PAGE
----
Robotics and Mechatronics

In grad school, I started out going to lectures about robots, and demos with robots. Then I decided I wanted to make some robots.  Like any engineering project, I thought it was best to start simple, and then keep building on what I know. I know I like to code in C++ and python, I know some electronics and machine learning and want to learn more, and I love making puppets.  So why not mash them all together?

First I needed to brush up on my mechatronics skills.  I worked my way through an intro Arduino kit, and reminded myself of what I learned in electronics lab.  Although I didn’t make up these projects, I’m posting them here because in doing them, I learned how to put some cool pieces together and then started applying the same concepts to more advanced projects.

Basic Arduino learning projects


… and then came Raspberry Pi

Arduinos are great for timing and pretty simple to use.  But I wanted to try using python optical character recognition, text to voice, and speech recognition projects.  So I dove into the world of Raspberry Pi.  Here is my first robot with a Raspberry Pi. It is very simple, and is made out of cardboard. The mouth moves with a servo motor.  I used the Raspberry Pi 3 B+ and programmed in python to get the mouth to move, eyes to light up, and the robot to talk. I chose a Raspberry Pi 3 B+ based on other users’ recommendations and because it has wifi and most of the other functionality of a laptop or desktop computer.  Most of my struggles getting this project up and running were that the Raspberry Pi processor and functionality is still very different from what I was used to on a desktop. Even something as basic as installing python packages from conda channels doesn’t work on the Pi: Anaconda isn’t supported. I found workarounds for this and other issues, but I kept having to re-learn that different processors have different constraints, and you have to know the constraints in order to make the product you want.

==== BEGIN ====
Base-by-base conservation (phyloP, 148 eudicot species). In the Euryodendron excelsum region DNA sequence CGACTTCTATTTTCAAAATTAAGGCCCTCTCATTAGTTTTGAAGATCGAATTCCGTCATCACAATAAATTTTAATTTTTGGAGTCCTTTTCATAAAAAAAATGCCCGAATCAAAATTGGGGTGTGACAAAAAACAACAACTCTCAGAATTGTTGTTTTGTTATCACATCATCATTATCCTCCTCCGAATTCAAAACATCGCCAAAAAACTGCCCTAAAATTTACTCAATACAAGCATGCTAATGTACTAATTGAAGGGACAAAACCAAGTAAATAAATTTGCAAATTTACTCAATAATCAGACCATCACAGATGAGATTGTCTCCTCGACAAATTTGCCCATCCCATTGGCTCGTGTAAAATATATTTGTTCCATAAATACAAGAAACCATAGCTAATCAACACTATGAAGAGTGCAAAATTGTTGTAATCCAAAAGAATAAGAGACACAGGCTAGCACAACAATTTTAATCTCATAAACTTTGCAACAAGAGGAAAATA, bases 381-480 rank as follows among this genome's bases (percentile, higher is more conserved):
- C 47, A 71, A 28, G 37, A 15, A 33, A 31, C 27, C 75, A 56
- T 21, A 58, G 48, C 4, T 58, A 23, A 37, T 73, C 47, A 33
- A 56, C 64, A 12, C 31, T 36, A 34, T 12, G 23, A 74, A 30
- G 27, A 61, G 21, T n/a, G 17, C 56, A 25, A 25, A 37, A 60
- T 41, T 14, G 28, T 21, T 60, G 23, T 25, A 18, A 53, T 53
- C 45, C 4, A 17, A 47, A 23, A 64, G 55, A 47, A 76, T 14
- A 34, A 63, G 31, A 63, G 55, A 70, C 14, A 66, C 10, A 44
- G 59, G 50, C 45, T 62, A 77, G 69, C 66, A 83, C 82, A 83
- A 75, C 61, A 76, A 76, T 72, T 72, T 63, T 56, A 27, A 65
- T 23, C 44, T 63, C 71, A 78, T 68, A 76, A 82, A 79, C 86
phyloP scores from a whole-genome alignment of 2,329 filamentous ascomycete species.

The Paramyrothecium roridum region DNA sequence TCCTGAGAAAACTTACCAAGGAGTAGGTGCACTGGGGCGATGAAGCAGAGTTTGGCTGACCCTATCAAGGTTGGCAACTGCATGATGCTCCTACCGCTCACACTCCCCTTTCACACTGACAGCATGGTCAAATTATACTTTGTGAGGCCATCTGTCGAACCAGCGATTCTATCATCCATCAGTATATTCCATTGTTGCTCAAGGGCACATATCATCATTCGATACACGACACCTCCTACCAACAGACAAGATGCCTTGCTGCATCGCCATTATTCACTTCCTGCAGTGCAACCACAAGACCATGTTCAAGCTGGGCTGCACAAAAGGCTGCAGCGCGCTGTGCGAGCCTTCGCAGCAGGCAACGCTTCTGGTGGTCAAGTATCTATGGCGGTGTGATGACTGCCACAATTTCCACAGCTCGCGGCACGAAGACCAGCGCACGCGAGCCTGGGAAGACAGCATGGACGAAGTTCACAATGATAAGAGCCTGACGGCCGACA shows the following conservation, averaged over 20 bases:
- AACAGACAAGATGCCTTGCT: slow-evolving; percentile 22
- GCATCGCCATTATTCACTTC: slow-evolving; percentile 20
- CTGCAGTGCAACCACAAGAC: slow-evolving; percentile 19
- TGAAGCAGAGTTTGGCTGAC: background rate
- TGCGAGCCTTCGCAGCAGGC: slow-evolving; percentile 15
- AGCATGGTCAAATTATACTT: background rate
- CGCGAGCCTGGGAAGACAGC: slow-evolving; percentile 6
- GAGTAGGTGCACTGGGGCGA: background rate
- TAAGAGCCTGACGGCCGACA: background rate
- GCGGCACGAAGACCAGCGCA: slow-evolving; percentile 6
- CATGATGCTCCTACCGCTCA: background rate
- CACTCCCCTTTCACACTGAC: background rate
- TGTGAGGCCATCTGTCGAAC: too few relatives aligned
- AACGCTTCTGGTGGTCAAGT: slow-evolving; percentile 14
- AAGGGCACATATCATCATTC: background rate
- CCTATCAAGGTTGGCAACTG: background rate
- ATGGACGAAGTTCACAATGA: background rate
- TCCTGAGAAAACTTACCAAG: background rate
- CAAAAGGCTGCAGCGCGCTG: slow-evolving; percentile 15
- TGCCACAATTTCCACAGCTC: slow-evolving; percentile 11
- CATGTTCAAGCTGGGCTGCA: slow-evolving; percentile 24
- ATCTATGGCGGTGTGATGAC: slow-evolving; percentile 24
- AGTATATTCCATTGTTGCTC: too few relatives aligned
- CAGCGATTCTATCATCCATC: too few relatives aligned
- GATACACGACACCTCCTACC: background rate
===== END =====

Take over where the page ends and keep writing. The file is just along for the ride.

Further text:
Just for fun, the robot introduces itself in three languages: English, Swahili, and Spanish.  Espeak supports many different languages including these, though it seems the voice is pretty similar in all of the languages I tried.  Originally, I wanted the robot to ask the user who it is and have the user respond verbally. However, after much consternation with ALSA, I realized that the Raspberry Pi does not easily support audio input, as it does not have a sound card and the audio jack is only for speakers/headphones.  Therefore, I changed the input to be the user enters their name on the keyboard. This works fine for a basic project.  In fact, this project is so basic that a Raspberry Pi 3 B+ was overkill, and on the next project I am going to try an even more basic processor: the Raspberry Pi Zero. I plan to experiment with a USB microphone and/or a microphone that I can connect directly to the GPIO pins.